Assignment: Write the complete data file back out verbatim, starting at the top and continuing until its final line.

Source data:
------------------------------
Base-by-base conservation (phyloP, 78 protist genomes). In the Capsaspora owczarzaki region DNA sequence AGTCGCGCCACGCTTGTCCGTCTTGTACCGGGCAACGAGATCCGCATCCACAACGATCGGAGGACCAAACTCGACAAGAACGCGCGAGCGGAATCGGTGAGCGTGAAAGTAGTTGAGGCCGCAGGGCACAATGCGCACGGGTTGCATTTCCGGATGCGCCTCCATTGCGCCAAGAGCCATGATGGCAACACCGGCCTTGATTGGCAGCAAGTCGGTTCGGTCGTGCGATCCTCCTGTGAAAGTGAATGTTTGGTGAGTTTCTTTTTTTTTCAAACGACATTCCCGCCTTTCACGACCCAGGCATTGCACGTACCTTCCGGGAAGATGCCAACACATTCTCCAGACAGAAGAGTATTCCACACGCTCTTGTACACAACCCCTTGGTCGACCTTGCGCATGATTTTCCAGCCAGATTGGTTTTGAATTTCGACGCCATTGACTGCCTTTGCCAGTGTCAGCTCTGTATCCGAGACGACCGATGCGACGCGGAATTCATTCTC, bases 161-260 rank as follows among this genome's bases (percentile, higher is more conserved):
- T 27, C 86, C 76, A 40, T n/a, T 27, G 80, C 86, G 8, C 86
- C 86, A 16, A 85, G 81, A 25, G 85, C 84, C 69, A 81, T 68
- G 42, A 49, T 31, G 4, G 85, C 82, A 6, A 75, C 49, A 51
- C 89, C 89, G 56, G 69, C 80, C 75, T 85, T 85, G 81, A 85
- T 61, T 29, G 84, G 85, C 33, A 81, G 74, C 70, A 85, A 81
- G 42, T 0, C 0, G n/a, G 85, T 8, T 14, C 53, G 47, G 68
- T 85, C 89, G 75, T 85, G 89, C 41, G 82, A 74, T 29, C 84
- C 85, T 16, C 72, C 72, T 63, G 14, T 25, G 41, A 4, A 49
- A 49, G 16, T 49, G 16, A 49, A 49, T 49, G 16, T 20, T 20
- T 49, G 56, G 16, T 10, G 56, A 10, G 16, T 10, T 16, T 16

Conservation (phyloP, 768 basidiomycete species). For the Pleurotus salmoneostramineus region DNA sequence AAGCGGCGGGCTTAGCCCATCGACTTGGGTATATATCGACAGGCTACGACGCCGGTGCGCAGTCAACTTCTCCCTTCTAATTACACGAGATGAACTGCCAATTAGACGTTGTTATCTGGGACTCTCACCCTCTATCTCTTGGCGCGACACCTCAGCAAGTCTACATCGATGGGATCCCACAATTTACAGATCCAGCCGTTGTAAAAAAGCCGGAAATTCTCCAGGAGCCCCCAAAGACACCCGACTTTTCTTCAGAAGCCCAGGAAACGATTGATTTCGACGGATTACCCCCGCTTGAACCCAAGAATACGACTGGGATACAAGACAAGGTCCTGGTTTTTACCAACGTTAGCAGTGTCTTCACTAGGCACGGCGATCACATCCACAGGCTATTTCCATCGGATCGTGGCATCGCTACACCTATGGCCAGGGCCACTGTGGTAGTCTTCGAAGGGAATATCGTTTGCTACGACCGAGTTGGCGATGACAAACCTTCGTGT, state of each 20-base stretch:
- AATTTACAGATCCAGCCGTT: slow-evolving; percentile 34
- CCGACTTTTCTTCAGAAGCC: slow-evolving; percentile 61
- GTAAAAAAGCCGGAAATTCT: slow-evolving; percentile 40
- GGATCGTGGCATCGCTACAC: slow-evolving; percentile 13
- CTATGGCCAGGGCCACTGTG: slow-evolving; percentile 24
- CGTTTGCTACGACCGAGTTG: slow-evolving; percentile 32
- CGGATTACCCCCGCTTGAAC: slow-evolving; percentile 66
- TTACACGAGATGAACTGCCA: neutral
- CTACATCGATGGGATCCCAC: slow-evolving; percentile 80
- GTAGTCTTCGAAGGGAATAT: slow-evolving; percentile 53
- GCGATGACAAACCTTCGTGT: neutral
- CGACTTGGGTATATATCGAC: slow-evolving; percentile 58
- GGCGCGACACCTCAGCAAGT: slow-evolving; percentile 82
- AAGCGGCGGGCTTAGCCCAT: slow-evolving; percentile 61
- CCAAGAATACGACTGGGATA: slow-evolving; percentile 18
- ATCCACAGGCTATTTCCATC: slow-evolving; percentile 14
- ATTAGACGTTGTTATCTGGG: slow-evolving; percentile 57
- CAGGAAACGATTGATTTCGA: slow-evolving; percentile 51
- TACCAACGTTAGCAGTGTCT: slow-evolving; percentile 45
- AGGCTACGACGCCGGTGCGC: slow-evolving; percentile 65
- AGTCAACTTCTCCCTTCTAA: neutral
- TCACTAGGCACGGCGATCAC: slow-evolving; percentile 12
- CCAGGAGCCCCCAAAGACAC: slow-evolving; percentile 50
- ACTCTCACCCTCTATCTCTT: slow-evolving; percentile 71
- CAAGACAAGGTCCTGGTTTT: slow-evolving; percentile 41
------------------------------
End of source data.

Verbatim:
Base-by-base conservation (phyloP, 78 protist genomes). In the Capsaspora owczarzaki region DNA sequence AGTCGCGCCACGCTTGTCCGTCTTGTACCGGGCAACGAGATCCGCATCCACAACGATCGGAGGACCAAACTCGACAAGAACGCGCGAGCGGAATCGGTGAGCGTGAAAGTAGTTGAGGCCGCAGGGCACAATGCGCACGGGTTGCATTTCCGGATGCGCCTCCATTGCGCCAAGAGCCATGATGGCAACACCGGCCTTGATTGGCAGCAAGTCGGTTCGGTCGTGCGATCCTCCTGTGAAAGTGAATGTTTGGTGAGTTTCTTTTTTTTTCAAACGACATTCCCGCCTTTCACGACCCAGGCATTGCACGTACCTTCCGGGAAGATGCCAACACATTCTCCAGACAGAAGAGTATTCCACACGCTCTTGTACACAACCCCTTGGTCGACCTTGCGCATGATTTTCCAGCCAGATTGGTTTTGAATTTCGACGCCATTGACTGCCTTTGCCAGTGTCAGCTCTGTATCCGAGACGACCGATGCGACGCGGAATTCATTCTC, bases 161-260 rank as follows among this genome's bases (percentile, higher is more conserved):
- T 27, C 86, C 76, A 40, T n/a, T 27, G 80, C 86, G 8, C 86
- C 86, A 16, A 85, G 81, A 25, G 85, C 84, C 69, A 81, T 68
- G 42, A 49, T 31, G 4, G 85, C 82, A 6, A 75, C 49, A 51
- C 89, C 89, G 56, G 69, C 80, C 75, T 85, T 85, G 81, A 85
- T 61, T 29, G 84, G 85, C 33, A 81, G 74, C 70, A 85, A 81
- G 42, T 0, C 0, G n/a, G 85, T 8, T 14, C 53, G 47, G 68
- T 85, C 89, G 75, T 85, G 89, C 41, G 82, A 74, T 29, C 84
- C 85, T 16, C 72, C 72, T 63, G 14, T 25, G 41, A 4, A 49
- A 49, G 16, T 49, G 16, A 49, A 49, T 49, G 16, T 20, T 20
- T 49, G 56, G 16, T 10, G 56, A 10, G 16, T 10, T 16, T 16

Conservation (phyloP, 768 basidiomycete species). For the Pleurotus salmoneostramineus region DNA sequence AAGCGGCGGGCTTAGCCCATCGACTTGGGTATATATCGACAGGCTACGACGCCGGTGCGCAGTCAACTTCTCCCTTCTAATTACACGAGATGAACTGCCAATTAGACGTTGTTATCTGGGACTCTCACCCTCTATCTCTTGGCGCGACACCTCAGCAAGTCTACATCGATGGGATCCCACAATTTACAGATCCAGCCGTTGTAAAAAAGCCGGAAATTCTCCAGGAGCCCCCAAAGACACCCGACTTTTCTTCAGAAGCCCAGGAAACGATTGATTTCGACGGATTACCCCCGCTTGAACCCAAGAATACGACTGGGATACAAGACAAGGTCCTGGTTTTTACCAACGTTAGCAGTGTCTTCACTAGGCACGGCGATCACATCCACAGGCTATTTCCATCGGATCGTGGCATCGCTACACCTATGGCCAGGGCCACTGTGGTAGTCTTCGAAGGGAATATCGTTTGCTACGACCGAGTTGGCGATGACAAACCTTCGTGT, state of each 20-base stretch:
- AATTTACAGATCCAGCCGTT: slow-evolving; percentile 34
- CCGACTTTTCTTCAGAAGCC: slow-evolving; percentile 61
- GTAAAAAAGCCGGAAATTCT: slow-evolving; percentile 40
- GGATCGTGGCATCGCTACAC: slow-evolving; percentile 13
- CTATGGCCAGGGCCACTGTG: slow-evolving; percentile 24
- CGTTTGCTACGACCGAGTTG: slow-evolving; percentile 32
- CGGATTACCCCCGCTTGAAC: slow-evolving; percentile 66
- TTACACGAGATGAACTGCCA: neutral
- CTACATCGATGGGATCCCAC: slow-evolving; percentile 80
- GTAGTCTTCGAAGGGAATAT: slow-evolving; percentile 53
- GCGATGACAAACCTTCGTGT: neutral
- CGACTTGGGTATATATCGAC: slow-evolving; percentile 58
- GGCGCGACACCTCAGCAAGT: slow-evolving; percentile 82
- AAGCGGCGGGCTTAGCCCAT: slow-evolving; percentile 61
- CCAAGAATACGACTGGGATA: slow-evolving; percentile 18
- ATCCACAGGCTATTTCCATC: slow-evolving; percentile 14
- ATTAGACGTTGTTATCTGGG: slow-evolving; percentile 57
- CAGGAAACGATTGATTTCGA: slow-evolving; percentile 51
- TACCAACGTTAGCAGTGTCT: slow-evolving; percentile 45
- AGGCTACGACGCCGGTGCGC: slow-evolving; percentile 65
- AGTCAACTTCTCCCTTCTAA: neutral
- TCACTAGGCACGGCGATCAC: slow-evolving; percentile 12
- CCAGGAGCCCCCAAAGACAC: slow-evolving; percentile 50
- ACTCTCACCCTCTATCTCTT: slow-evolving; percentile 71
- CAAGACAAGGTCCTGGTTTT: slow-evolving; percentile 41